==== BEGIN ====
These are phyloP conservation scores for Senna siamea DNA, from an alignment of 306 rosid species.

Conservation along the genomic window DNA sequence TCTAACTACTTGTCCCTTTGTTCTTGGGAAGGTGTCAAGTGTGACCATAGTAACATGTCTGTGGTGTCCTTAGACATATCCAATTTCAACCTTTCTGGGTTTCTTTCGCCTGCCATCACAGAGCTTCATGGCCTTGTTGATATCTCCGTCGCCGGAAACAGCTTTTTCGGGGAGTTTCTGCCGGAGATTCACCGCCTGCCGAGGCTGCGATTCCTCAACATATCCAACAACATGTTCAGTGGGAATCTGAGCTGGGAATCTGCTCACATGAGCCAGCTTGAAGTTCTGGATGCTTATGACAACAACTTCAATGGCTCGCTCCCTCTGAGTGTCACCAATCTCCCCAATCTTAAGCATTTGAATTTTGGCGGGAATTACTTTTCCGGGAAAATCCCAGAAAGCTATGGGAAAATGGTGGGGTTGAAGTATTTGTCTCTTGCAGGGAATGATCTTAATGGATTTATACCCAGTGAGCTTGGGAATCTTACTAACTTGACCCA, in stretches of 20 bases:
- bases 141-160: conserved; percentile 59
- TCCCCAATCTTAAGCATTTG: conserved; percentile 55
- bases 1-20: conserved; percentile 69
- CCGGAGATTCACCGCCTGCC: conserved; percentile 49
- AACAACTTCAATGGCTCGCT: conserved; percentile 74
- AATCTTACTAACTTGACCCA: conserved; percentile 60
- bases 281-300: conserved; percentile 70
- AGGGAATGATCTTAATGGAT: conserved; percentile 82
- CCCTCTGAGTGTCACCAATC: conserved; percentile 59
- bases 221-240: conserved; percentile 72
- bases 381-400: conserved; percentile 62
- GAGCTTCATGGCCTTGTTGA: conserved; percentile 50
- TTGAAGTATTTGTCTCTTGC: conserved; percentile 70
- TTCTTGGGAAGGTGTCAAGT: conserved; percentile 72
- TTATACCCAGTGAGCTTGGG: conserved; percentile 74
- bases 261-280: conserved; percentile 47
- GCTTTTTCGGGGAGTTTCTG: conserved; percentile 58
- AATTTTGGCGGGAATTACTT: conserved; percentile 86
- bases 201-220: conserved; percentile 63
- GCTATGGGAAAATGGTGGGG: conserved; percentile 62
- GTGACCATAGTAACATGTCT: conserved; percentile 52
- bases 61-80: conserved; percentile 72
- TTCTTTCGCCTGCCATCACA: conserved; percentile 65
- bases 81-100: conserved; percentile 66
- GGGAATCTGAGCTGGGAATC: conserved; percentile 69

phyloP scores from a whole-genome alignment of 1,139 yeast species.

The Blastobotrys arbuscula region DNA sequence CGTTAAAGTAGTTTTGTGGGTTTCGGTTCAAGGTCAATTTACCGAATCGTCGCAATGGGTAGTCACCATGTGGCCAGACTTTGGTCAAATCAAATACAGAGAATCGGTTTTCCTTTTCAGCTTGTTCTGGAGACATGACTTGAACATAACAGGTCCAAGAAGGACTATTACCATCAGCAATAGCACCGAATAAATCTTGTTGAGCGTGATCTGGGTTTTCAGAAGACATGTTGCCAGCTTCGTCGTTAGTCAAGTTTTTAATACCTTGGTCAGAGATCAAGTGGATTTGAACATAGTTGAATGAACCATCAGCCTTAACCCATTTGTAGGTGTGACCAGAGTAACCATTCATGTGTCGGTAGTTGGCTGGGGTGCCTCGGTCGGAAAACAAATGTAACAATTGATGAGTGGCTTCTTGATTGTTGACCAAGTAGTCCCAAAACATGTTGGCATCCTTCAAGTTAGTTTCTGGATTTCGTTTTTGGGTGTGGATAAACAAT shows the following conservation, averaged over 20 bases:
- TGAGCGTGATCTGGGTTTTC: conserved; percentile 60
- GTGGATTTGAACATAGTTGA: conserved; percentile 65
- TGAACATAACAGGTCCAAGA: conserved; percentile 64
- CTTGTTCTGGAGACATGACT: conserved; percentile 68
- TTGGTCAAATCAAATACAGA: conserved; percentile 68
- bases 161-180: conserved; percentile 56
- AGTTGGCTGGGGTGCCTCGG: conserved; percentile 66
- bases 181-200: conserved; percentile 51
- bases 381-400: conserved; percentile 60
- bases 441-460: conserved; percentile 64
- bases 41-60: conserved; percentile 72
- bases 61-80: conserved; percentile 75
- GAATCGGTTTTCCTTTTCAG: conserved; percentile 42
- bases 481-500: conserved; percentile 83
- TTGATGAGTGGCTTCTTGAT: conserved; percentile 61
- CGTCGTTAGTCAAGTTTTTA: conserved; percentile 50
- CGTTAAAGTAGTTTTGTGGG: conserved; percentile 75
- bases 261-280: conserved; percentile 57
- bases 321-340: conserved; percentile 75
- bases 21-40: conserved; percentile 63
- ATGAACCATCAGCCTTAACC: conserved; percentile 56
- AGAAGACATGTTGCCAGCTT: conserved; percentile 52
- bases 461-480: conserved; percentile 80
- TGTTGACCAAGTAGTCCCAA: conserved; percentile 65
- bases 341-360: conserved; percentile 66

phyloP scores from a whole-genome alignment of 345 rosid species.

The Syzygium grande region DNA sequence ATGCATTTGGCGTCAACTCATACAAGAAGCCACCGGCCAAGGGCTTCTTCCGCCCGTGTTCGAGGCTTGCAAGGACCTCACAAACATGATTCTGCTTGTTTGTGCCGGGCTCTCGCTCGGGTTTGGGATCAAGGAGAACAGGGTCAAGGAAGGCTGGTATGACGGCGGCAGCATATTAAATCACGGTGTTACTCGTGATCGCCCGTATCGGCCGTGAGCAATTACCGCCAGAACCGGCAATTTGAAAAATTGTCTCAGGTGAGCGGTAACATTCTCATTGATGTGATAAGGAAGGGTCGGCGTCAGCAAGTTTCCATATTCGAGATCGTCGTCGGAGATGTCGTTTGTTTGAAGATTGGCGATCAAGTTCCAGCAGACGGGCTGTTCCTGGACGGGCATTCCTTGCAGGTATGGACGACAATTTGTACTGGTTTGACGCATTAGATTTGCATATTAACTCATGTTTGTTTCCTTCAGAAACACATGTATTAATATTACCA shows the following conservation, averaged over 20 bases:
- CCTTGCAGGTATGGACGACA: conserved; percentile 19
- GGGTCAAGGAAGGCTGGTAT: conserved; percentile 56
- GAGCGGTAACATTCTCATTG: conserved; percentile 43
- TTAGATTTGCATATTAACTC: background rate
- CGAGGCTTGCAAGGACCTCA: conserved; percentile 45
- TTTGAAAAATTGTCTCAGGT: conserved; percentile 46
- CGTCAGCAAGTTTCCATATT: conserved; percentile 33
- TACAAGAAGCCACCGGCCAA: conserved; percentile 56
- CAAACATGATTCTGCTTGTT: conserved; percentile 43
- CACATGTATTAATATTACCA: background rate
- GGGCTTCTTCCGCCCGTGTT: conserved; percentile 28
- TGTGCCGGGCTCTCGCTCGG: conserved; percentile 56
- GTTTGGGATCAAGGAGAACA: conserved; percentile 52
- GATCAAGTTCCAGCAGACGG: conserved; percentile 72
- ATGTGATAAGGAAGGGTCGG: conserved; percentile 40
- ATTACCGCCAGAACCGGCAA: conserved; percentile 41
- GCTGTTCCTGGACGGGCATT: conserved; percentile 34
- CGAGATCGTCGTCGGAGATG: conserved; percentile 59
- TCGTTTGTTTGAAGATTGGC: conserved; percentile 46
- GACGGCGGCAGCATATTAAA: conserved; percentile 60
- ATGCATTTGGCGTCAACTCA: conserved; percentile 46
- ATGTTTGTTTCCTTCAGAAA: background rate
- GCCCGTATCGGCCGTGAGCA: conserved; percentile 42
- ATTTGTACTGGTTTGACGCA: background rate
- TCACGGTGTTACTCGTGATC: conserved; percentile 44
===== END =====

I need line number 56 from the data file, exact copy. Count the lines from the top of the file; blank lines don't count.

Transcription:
The Syzygium grande region DNA sequence ATGCATTTGGCGTCAACTCATACAAGAAGCCACCGGCCAAGGGCTTCTTCCGCCCGTGTTCGAGGCTTGCAAGGACCTCACAAACATGATTCTGCTTGTTTGTGCCGGGCTCTCGCTCGGGTTTGGGATCAAGGAGAACAGGGTCAAGGAAGGCTGGTATGACGGCGGCAGCATATTAAATCACGGTGTTACTCGTGATCGCCCGTATCGGCCGTGAGCAATTACCGCCAGAACCGGCAATTTGAAAAATTGTCTCAGGTGAGCGGTAACATTCTCATTGATGTGATAAGGAAGGGTCGGCGTCAGCAAGTTTCCATATTCGAGATCGTCGTCGGAGATGTCGTTTGTTTGAAGATTGGCGATCAAGTTCCAGCAGACGGGCTGTTCCTGGACGGGCATTCCTTGCAGGTATGGACGACAATTTGTACTGGTTTGACGCATTAGATTTGCATATTAACTCATGTTTGTTTCCTTCAGAAACACATGTATTAATATTACCA shows the following conservation, averaged over 20 bases: